Arriving in Rio around 5 weeks ago, I could have been forgiven for thinking that the Olympic games had been put on hold. There were a few metal structures abandoned on the Copacabana beach and if you looked very hard you might see a shop selling some official merchandise, but that was about it. There was no Olympic buzz, no excitement, it all felt a bit gloomy – just like the weather. Fast forward to a week ago and it’s as if someone has turned on a switch and the city has jumped into action. There are workmen everywhere, trimming trees, replacing street lights, repairing roads, completing grandstands; the sun is shining on Rio and the games are about to begin.
Suddenly there are people everywhere. Groups of tourists and volunteers getting in some sight seeing while they have some spare time, official cars stuck in traffic and even the fruit in the supermarket is sporting an official Rio 2016 sticker.
I have been speaking to a number of locals about their thoughts on the games. Most of them have little or no interest. The state of Rio is broke, so any money being spent on the Olympics is perceived as a huge waste, especially considering the lack of basic services here. Some people have told me that they are worried about security. Others have concerns about congestion in the city – Rio traffic is already a nightmare without adding to it – but most just don’t see that it is relevant to them at all. Two years ago they hosted the football world cup and they had no trouble getting excited about that: even though they came fourth, that was very different.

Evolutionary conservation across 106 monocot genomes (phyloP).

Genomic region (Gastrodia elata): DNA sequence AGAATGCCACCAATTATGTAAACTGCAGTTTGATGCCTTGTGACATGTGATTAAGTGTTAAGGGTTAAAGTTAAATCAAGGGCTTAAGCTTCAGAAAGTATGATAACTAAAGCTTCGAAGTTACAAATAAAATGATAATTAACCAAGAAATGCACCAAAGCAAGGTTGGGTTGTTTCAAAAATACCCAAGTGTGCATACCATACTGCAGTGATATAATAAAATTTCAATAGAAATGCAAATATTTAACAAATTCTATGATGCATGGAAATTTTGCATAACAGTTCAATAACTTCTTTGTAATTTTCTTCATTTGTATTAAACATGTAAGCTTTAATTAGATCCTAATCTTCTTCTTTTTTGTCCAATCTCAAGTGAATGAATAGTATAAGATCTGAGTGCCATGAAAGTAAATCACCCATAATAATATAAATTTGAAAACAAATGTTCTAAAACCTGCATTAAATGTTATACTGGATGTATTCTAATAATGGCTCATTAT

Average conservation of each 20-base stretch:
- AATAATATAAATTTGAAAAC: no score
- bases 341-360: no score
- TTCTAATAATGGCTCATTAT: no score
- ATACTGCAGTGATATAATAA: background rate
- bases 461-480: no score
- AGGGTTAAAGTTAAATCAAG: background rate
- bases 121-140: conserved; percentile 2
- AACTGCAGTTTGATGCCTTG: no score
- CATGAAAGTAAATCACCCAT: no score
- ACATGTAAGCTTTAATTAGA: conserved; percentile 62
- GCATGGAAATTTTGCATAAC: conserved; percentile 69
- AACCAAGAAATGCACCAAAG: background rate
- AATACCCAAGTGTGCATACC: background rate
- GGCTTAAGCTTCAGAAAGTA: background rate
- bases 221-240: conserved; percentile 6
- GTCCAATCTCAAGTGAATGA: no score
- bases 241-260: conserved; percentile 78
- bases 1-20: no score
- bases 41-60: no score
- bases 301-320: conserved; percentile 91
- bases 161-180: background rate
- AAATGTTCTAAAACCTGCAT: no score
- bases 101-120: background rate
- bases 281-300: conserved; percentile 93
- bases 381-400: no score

Add to this the scepticism around the favela pacification programme that has been running for around six years, where police moved into some of Rio’s favelas in an effort to reduce violence and crime ahead of the Olympics. There are very mixed opinions on the success of this programme and an almost overwhelming concern from those who live in these areas about what will happen when the games are finished and the tourists have left.
The eyes of the world will be on Rio and Brazilians are a proud people who want to put on a great spectacle fit for the Olympic games – and I’m absolutely sure that they will. But as one chap explained to me, they just don’t have anyone in the games that they can route for. Maybe it’s as simple as that.